Sinclair Lewis once scoffed about West's exasperating son, Anthony, sired out of wedlock by H.G. Wells, that his parentage was ""the only interesting thing in his life."" The difficult, disloyal Anthony would spoil for Rebecca (1892-1983) the acclaim she earned for her fiction (The Return of the Soldier, The Fountain Overflows) and her vivid, in-depth reportage (Black Lamb and Grey Falcon, The Meaning of Treason). For the last 50 years of her life, her son was eager to exploit his Wellsian connection to promote himself. To Wells, the conception of Anthony was just another accident resulting from his often concurrent affairs. While West (Cicily Fairfield, her feminist pen name, that of an Ibsen heroine) was hidden away by Wells, literary insiders knew, and her life became more public as she became recognized as a writer. Growing up, Anthony was drawn to his celebrity father, and Rollyson returns again and again to West's cycles of recrimination and reconciliation with her son. The first biographer permitted to forage in her papers at Yale, Rollyson (Lillian Hellman) has been thorough in other research as well; however, the trivia of everyday life, sexual and social, is often overwhelming here. Despite the resetting from the British edition, he has apparently paraphrased so closely from West's diaries and other papers that he uses Briticisms (cosh, spanner) at odds with the rest of his prose. Illustrations not seen by PW. (Oct.)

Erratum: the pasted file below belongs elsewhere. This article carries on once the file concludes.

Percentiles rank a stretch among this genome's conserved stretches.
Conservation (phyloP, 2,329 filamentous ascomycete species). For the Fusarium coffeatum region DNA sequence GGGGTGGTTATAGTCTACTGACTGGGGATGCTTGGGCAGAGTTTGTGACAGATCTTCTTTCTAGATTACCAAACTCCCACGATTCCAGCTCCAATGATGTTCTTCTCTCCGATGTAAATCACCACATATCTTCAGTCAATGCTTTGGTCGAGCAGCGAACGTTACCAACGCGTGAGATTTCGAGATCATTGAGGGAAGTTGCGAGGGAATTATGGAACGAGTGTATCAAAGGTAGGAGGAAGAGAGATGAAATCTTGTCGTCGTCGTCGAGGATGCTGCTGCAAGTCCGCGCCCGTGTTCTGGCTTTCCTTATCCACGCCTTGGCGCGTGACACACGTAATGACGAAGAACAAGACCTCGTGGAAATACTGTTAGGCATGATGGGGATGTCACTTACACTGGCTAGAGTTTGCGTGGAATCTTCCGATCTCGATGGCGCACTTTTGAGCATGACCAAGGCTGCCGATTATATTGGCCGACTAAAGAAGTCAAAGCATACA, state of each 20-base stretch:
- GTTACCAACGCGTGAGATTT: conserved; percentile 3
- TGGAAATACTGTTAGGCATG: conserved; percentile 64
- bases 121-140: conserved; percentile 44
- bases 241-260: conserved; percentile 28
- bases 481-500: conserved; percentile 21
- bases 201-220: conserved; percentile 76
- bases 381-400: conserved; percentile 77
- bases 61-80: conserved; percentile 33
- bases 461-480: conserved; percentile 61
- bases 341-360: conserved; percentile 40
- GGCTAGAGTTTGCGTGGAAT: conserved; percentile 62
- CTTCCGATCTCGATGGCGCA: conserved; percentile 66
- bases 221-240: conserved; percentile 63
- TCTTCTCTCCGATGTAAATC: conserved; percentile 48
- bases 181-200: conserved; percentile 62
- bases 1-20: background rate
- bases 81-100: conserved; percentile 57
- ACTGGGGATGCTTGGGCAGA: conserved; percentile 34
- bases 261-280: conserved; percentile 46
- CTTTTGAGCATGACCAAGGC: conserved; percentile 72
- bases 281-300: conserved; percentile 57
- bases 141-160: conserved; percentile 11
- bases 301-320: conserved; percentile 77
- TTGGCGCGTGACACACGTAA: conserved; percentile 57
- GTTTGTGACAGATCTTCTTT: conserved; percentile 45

Reviewed on: 03/29/1999 Release date: 04/01/1999 Genre: Nonfiction
During the Covid-19 crisis, Publishers Weekly is providing free digital access to our magazine, archive, and website. To receive the access to the latest issue delivered to your inbox free each week, enter your email below.